While I completely agree with many critics that “TMWFTE” is a wonderful film, it is also an acquired taste. The very first time that I sat down and watched the movie in its entirety (outside of my 9 year old viewing decades ago) I absolutely LOATHED the film. Roeg uses harsh editing and a sort of surreal, meandering storytelling method. A method that feels disjointed and almost pointless at times. If you’re just looking for a simple movie with a three-act plot, then you will be VERY disappointed. Much of what Roeg does is almost like painting a tapestry. It’s visual poetry and the second and third viewings make for a much more fulfilling experience. Now, as much as I like the film I fully understand why some people can’t keep their eyes open. It’s filled with random nudity and what seems like drug induced photography that makes for a very jarring experience. Especially with the harsh and shrill 70s electronic score that accompanies the strange visualizations. Even back in the 70s the special effects were considered hokey and low budget. So, in today’s world of CGI trickery the film looks archaic and strange.

The real saving grace of “TMWFTE” is the casting of David Bowie as Thomas Newton. I’m not a Bowie fanatic who loves every bit of music and every bit of film acting that he’s ever done, but he fits the role of the androgynous lead character to a T. The overly wide lips, the emaciated frame, and the angular cut of his face make for a human who really does LOOK alien. His intensity and almost panache acting style that spins back and forth from overly dramatic to almost icily cold allows for the viewer to really feel as if Thomas is TRULY an alien living in an alien land. The loneliness and separation from the rest of humanity comes across loud and clear, giving the movie its real power.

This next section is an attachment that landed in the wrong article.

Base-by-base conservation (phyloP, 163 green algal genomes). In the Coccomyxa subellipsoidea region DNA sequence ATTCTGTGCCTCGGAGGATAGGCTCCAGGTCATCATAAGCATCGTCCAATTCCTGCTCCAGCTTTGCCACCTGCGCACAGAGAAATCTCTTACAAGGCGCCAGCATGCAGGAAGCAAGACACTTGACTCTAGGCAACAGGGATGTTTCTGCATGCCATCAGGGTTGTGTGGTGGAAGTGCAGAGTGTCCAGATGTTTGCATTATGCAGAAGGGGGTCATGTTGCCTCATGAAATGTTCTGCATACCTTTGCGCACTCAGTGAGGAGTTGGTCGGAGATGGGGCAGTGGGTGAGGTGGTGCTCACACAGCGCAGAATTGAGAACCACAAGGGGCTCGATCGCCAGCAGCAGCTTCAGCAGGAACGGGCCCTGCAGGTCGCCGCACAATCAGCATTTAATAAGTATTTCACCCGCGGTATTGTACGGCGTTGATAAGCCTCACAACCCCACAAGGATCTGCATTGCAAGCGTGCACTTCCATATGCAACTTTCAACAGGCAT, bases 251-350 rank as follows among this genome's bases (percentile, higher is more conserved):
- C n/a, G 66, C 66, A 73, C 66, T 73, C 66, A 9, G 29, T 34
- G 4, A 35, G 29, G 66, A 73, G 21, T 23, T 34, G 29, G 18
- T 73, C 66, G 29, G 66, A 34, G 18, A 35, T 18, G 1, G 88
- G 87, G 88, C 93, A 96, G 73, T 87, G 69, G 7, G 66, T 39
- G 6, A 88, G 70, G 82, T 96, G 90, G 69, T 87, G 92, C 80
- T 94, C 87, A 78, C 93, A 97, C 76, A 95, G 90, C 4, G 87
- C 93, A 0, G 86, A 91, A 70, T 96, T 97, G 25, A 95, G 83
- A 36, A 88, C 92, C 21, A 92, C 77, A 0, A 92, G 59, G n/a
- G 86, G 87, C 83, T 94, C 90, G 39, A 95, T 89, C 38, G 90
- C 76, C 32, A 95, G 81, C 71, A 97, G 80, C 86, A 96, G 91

Rated R by the MPAA

Video :4stars:
The Criterion Collection version of “TMWFTE” was supposedly approved by Nicolas Roeg, but in 2015 Studio Canal commissioned a 4K restoration of the movie for release in U.K. Cinemas. By all sources that I can find it seems that this Lionsgate release is struck from that same 4K remastering and ALSO approved by Nicolas Roeg. Comparing the two side by side you can see a definite push towards yellow in the Lionsgate release, while the Criterion has distinctive red push. Changes in scanning and the remastering process can account for some of the changes, but I’m highly suspicious that Roeg did some more tweaking on the side during this process. I would have to say that NOTHING in the film looks realistic, but the colors are vibrant and give us a wide array of tones and shades, from the bright red and oranges of Newton’s hair to the yellows of the craft that he uses to leave his family. The pale white of his skin shows up dramatically well against the bright primaries, and the soft shades of blue and purple that make up the more psychedelic moments make for a wild and crazy ride. Contrasts appear to be well balanced, and black levels are solid, but there is an issue of softness that comes and goes throughout the presentation. Especially with the use of fish eye lenses and some odd optical effects used during the 70s. Grain is solid, but sometimes inconsistent, but overall clarity is fantastic outside of those soft optical shots.

Audio :4stars: